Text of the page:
Harder Times Ahead – Economic Trends Warn Americans to Prepare Now

The latest CPI report shows the cost of living accelerating once again. Today, we discuss major economic trends, all of which point to even higher inflation…

Harder Times Ahead: Economic Trends Warn Americans to Prepare Now

From Peter Reagan for Birch Gold Group

One thing is certain in these strange times: The rate of Bidenflation just doesn’t seem to be cooling off by any stretch of the imagination.

In fact, it’s likely to outlast Biden’s entire four-year presidential term.

Keeping an eye on the latest inflation rate is important because any lost purchasing power doesn’t come back once it’s been taken from you.

So let’s take a deeper look…

According to the latest official CPI update, consumer prices are starting to heat up yet again, much like they did between June-September of last year:

Over the last 12 months, the all items index increased 3.5 percent before seasonal adjustment.

The index for shelter rose in March, as did the index for gasoline. Combined, these two indexes contributed over half of the monthly increase in the index for all items. The energy index rose 1.1 percent over the month. The food index rose 0.1 percent in March. The food at home index was unchanged, while the food away from home index rose 0.3 percent over the month.

Prices for necessities like shelter, motor vehicle insurance, medical care, apparel, and personal care also increased. The only major categories that saw any notable relief from year-over-year price increases were vehicles and natural gas.

The situation remains dire even if you were to analyze the current rate of inflation like some media talking heads and economists do, when they report “it isn’t that bad.”

They pull off that trick by removing the items that every household in America needs from the calculation (things like food, energy, shelter, and rent).

According to a recent report, even that weaker measure of inflation is heating up:

Along with the overall inflation measure, economists also look at the core CPI, which excludes volatile food and energy prices, to find the true trend. The supercore gauge, which also excludes shelter and rent costs from its services reading, takes it even a step further. Fed officials say it is useful in the current climate as they see elevated housing inflation as a temporary problem and not as good a measure of underlying prices.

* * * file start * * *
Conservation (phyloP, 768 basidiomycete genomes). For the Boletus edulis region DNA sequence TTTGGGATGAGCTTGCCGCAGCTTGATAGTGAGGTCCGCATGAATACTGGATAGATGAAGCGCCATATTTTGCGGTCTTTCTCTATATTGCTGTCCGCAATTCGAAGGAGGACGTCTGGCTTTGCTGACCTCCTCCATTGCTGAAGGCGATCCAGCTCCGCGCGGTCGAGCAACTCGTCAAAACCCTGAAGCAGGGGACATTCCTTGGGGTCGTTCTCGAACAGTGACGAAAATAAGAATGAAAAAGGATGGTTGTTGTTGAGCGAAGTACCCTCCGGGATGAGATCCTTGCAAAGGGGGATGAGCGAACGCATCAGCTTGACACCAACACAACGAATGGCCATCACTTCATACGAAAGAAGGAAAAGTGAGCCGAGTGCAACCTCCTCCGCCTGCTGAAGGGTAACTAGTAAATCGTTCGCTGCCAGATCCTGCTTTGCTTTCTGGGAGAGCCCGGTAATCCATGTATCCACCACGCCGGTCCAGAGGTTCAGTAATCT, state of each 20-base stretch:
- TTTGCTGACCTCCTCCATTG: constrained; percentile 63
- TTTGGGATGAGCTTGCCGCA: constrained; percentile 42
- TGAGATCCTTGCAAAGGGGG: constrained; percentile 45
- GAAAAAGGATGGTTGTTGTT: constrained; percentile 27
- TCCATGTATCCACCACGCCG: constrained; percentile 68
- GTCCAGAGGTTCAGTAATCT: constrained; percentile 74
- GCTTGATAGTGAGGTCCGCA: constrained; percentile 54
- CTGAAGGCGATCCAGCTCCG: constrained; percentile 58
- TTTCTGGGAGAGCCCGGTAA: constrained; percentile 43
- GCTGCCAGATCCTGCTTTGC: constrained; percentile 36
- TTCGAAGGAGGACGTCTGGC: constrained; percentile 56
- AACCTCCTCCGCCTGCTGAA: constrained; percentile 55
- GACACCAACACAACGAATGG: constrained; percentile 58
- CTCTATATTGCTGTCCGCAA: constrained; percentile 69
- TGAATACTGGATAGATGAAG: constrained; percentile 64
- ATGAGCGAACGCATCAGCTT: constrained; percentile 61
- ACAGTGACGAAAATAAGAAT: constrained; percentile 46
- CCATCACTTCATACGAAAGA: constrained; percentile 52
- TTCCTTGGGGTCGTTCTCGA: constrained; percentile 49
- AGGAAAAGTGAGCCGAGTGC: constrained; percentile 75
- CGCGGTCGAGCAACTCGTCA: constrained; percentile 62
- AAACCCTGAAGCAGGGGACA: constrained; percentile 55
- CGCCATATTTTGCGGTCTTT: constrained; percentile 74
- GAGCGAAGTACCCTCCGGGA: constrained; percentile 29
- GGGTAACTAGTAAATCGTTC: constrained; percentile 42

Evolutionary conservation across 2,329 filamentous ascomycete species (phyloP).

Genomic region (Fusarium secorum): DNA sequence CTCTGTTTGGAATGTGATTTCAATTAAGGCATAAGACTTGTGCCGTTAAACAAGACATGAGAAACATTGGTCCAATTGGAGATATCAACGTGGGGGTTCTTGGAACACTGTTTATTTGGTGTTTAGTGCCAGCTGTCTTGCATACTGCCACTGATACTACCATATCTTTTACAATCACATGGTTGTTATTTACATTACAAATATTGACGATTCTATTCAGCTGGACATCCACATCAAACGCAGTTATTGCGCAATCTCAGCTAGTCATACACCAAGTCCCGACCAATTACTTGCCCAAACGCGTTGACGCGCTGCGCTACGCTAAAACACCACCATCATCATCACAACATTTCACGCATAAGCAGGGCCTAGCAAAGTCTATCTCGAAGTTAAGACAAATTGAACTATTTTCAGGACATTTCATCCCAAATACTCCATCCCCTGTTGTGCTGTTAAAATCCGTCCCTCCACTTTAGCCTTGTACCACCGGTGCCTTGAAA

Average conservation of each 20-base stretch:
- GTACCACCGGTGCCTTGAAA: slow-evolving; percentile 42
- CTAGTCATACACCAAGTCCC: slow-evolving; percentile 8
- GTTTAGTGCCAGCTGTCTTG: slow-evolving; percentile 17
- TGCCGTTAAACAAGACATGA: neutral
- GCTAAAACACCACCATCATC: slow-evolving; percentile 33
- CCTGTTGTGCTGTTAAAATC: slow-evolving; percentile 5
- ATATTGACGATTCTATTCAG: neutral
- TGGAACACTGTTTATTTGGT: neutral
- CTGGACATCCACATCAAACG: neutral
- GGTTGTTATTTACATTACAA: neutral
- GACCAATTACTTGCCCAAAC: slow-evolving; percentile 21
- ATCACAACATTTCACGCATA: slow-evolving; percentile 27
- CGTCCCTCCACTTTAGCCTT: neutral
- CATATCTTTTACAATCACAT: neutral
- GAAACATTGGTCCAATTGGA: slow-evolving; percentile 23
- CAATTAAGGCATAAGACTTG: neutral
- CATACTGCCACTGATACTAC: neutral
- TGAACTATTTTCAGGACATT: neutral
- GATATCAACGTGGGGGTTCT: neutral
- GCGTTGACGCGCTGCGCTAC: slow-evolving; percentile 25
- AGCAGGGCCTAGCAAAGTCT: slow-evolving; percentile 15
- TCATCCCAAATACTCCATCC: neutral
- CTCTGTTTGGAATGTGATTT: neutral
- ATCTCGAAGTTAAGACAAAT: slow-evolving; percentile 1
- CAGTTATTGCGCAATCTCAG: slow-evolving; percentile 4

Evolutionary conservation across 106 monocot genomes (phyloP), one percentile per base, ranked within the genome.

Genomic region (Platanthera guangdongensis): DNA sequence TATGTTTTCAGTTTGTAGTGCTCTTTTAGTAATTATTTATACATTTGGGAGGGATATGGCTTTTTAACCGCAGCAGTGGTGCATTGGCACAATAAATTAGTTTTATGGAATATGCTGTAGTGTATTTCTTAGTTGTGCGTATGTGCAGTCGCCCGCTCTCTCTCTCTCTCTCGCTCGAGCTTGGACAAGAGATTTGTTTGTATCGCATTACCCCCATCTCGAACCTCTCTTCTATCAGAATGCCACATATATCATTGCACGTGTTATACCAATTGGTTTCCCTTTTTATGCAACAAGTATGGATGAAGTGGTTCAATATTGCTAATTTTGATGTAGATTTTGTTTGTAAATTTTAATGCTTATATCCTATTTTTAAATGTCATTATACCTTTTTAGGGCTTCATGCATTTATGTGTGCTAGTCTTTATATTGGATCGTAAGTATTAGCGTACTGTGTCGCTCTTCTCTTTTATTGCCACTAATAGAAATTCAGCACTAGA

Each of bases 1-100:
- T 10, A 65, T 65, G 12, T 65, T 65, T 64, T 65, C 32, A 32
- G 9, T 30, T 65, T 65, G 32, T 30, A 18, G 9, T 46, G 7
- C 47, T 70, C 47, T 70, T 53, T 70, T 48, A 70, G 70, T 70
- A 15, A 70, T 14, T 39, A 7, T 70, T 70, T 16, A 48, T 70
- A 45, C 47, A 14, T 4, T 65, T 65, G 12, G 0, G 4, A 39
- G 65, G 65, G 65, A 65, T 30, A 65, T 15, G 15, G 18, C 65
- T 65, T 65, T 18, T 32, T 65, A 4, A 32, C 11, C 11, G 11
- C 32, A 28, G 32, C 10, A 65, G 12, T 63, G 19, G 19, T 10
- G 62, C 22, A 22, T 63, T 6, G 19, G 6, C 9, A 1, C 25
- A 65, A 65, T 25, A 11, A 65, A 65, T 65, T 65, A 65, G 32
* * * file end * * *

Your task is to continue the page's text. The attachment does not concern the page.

Supercore accelerated to a 4.8% pace year over year in March, the highest in 11 months.

The same Fed that predicted inflation would only be “transitory” in 2021 is now predicting that skyrocketing housing costs will only be a “temporary problem.”

Unfortunately for the Federal Reserve and the Biden Administration, overall inflation (including housing) is likely to stick around. Here’s one of many reasons why…

Upstream of consumer price inflation lies something called producer price inflation, which also increased “2.1% year-on-year in March 2024, the most since April 2023, after 1.6% rise in February.”

Here are a few other potential reasons inflation has been so persistent…

Why interest rate increases might not be enough

Like other large financial company executives, JPMorgan Chase CEO Jamie Dimon publishes an annual letter to shareholders.

Over at Schiff Sovereign, they offered their take on Dimon’s letter. It revealed a potential gap between what economists are thinking and what the future holds for inflation:

Dimon finds that there is “too much emphasis on short-term, monthly data and too little on long-term trends”, and he talks about inflation as a great example.

Economists and investors tend to be almost singularly focused on monthly inflation reports in an effort to divine if and when the Federal Reserve will cut interest rates.